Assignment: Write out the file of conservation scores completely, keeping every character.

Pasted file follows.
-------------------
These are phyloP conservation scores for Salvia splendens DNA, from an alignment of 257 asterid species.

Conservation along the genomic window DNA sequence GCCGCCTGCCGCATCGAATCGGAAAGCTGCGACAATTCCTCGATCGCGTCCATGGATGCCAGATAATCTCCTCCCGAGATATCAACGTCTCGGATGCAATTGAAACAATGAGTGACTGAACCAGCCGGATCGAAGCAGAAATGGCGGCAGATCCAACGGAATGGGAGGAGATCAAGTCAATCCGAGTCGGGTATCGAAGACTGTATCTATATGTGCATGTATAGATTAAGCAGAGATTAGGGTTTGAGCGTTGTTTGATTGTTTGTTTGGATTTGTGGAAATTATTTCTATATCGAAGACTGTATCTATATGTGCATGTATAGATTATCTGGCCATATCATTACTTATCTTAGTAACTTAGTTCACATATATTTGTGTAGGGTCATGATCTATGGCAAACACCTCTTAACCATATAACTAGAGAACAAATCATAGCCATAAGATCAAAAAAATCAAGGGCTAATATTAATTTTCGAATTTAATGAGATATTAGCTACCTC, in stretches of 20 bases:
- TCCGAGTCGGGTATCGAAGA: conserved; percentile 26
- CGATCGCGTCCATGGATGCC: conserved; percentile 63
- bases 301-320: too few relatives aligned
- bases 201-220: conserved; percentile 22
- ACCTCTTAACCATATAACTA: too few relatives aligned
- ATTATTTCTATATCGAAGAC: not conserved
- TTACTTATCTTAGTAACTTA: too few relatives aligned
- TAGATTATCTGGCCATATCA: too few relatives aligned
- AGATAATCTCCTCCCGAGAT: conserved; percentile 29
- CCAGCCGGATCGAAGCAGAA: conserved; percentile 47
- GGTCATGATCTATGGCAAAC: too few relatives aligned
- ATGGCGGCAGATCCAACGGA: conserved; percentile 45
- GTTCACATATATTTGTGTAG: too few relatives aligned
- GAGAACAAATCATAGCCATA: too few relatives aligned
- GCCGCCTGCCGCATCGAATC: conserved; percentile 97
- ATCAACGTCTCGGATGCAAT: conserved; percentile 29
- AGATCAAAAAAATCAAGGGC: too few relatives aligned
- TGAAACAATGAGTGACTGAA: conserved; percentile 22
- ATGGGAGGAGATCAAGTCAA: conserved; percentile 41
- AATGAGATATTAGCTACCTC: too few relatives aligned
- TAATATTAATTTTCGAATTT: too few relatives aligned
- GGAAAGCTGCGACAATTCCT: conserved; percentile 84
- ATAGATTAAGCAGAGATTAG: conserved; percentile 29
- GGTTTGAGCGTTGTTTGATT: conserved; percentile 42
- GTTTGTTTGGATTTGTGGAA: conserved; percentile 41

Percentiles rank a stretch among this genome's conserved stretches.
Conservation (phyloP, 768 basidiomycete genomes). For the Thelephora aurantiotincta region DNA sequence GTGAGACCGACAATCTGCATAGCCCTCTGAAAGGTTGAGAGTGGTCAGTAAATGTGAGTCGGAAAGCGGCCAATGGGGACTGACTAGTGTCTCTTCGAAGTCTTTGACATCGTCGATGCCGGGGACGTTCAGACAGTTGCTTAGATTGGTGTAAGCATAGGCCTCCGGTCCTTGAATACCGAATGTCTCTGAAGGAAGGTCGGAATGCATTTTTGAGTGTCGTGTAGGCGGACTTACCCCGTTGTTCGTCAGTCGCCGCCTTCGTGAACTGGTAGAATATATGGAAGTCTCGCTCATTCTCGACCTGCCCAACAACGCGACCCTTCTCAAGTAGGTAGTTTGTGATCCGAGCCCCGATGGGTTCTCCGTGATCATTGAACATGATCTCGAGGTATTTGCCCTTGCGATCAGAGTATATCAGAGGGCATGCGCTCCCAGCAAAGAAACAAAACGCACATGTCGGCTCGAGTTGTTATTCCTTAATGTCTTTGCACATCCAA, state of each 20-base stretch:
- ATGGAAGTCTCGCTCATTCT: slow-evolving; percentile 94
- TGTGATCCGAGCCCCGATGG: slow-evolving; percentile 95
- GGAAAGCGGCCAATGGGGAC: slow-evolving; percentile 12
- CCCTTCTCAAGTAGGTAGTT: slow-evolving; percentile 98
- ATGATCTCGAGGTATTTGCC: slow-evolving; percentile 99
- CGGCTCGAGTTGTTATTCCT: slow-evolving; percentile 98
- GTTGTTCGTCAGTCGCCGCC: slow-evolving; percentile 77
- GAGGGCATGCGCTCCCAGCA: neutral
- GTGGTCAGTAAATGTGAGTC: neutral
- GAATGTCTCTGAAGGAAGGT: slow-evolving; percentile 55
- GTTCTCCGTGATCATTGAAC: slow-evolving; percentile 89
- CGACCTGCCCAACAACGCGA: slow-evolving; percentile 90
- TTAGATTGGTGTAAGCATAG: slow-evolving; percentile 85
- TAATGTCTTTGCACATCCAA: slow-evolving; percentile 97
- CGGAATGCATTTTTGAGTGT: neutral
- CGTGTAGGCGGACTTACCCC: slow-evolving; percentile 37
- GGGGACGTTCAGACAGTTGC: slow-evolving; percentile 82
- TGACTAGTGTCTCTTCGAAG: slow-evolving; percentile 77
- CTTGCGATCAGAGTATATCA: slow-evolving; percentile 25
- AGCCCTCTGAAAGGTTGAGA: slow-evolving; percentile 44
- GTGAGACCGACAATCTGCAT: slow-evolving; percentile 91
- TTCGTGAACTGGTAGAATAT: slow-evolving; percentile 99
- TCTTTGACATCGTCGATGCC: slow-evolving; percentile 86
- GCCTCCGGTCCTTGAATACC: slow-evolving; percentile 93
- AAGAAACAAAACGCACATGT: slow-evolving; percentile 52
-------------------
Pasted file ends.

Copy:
These are phyloP conservation scores for Salvia splendens DNA, from an alignment of 257 asterid species.

Conservation along the genomic window DNA sequence GCCGCCTGCCGCATCGAATCGGAAAGCTGCGACAATTCCTCGATCGCGTCCATGGATGCCAGATAATCTCCTCCCGAGATATCAACGTCTCGGATGCAATTGAAACAATGAGTGACTGAACCAGCCGGATCGAAGCAGAAATGGCGGCAGATCCAACGGAATGGGAGGAGATCAAGTCAATCCGAGTCGGGTATCGAAGACTGTATCTATATGTGCATGTATAGATTAAGCAGAGATTAGGGTTTGAGCGTTGTTTGATTGTTTGTTTGGATTTGTGGAAATTATTTCTATATCGAAGACTGTATCTATATGTGCATGTATAGATTATCTGGCCATATCATTACTTATCTTAGTAACTTAGTTCACATATATTTGTGTAGGGTCATGATCTATGGCAAACACCTCTTAACCATATAACTAGAGAACAAATCATAGCCATAAGATCAAAAAAATCAAGGGCTAATATTAATTTTCGAATTTAATGAGATATTAGCTACCTC, in stretches of 20 bases:
- TCCGAGTCGGGTATCGAAGA: conserved; percentile 26
- CGATCGCGTCCATGGATGCC: conserved; percentile 63
- bases 301-320: too few relatives aligned
- bases 201-220: conserved; percentile 22
- ACCTCTTAACCATATAACTA: too few relatives aligned
- ATTATTTCTATATCGAAGAC: not conserved
- TTACTTATCTTAGTAACTTA: too few relatives aligned
- TAGATTATCTGGCCATATCA: too few relatives aligned
- AGATAATCTCCTCCCGAGAT: conserved; percentile 29
- CCAGCCGGATCGAAGCAGAA: conserved; percentile 47
- GGTCATGATCTATGGCAAAC: too few relatives aligned
- ATGGCGGCAGATCCAACGGA: conserved; percentile 45
- GTTCACATATATTTGTGTAG: too few relatives aligned
- GAGAACAAATCATAGCCATA: too few relatives aligned
- GCCGCCTGCCGCATCGAATC: conserved; percentile 97
- ATCAACGTCTCGGATGCAAT: conserved; percentile 29
- AGATCAAAAAAATCAAGGGC: too few relatives aligned
- TGAAACAATGAGTGACTGAA: conserved; percentile 22
- ATGGGAGGAGATCAAGTCAA: conserved; percentile 41
- AATGAGATATTAGCTACCTC: too few relatives aligned
- TAATATTAATTTTCGAATTT: too few relatives aligned
- GGAAAGCTGCGACAATTCCT: conserved; percentile 84
- ATAGATTAAGCAGAGATTAG: conserved; percentile 29
- GGTTTGAGCGTTGTTTGATT: conserved; percentile 42
- GTTTGTTTGGATTTGTGGAA: conserved; percentile 41

Percentiles rank a stretch among this genome's conserved stretches.
Conservation (phyloP, 768 basidiomycete genomes). For the Thelephora aurantiotincta region DNA sequence GTGAGACCGACAATCTGCATAGCCCTCTGAAAGGTTGAGAGTGGTCAGTAAATGTGAGTCGGAAAGCGGCCAATGGGGACTGACTAGTGTCTCTTCGAAGTCTTTGACATCGTCGATGCCGGGGACGTTCAGACAGTTGCTTAGATTGGTGTAAGCATAGGCCTCCGGTCCTTGAATACCGAATGTCTCTGAAGGAAGGTCGGAATGCATTTTTGAGTGTCGTGTAGGCGGACTTACCCCGTTGTTCGTCAGTCGCCGCCTTCGTGAACTGGTAGAATATATGGAAGTCTCGCTCATTCTCGACCTGCCCAACAACGCGACCCTTCTCAAGTAGGTAGTTTGTGATCCGAGCCCCGATGGGTTCTCCGTGATCATTGAACATGATCTCGAGGTATTTGCCCTTGCGATCAGAGTATATCAGAGGGCATGCGCTCCCAGCAAAGAAACAAAACGCACATGTCGGCTCGAGTTGTTATTCCTTAATGTCTTTGCACATCCAA, state of each 20-base stretch:
- ATGGAAGTCTCGCTCATTCT: slow-evolving; percentile 94
- TGTGATCCGAGCCCCGATGG: slow-evolving; percentile 95
- GGAAAGCGGCCAATGGGGAC: slow-evolving; percentile 12
- CCCTTCTCAAGTAGGTAGTT: slow-evolving; percentile 98
- ATGATCTCGAGGTATTTGCC: slow-evolving; percentile 99
- CGGCTCGAGTTGTTATTCCT: slow-evolving; percentile 98
- GTTGTTCGTCAGTCGCCGCC: slow-evolving; percentile 77
- GAGGGCATGCGCTCCCAGCA: neutral
- GTGGTCAGTAAATGTGAGTC: neutral
- GAATGTCTCTGAAGGAAGGT: slow-evolving; percentile 55
- GTTCTCCGTGATCATTGAAC: slow-evolving; percentile 89
- CGACCTGCCCAACAACGCGA: slow-evolving; percentile 90
- TTAGATTGGTGTAAGCATAG: slow-evolving; percentile 85
- TAATGTCTTTGCACATCCAA: slow-evolving; percentile 97
- CGGAATGCATTTTTGAGTGT: neutral
- CGTGTAGGCGGACTTACCCC: slow-evolving; percentile 37
- GGGGACGTTCAGACAGTTGC: slow-evolving; percentile 82
- TGACTAGTGTCTCTTCGAAG: slow-evolving; percentile 77
- CTTGCGATCAGAGTATATCA: slow-evolving; percentile 25
- AGCCCTCTGAAAGGTTGAGA: slow-evolving; percentile 44
- GTGAGACCGACAATCTGCAT: slow-evolving; percentile 91
- TTCGTGAACTGGTAGAATAT: slow-evolving; percentile 99
- TCTTTGACATCGTCGATGCC: slow-evolving; percentile 86
- GCCTCCGGTCCTTGAATACC: slow-evolving; percentile 93
- AAGAAACAAAACGCACATGT: slow-evolving; percentile 52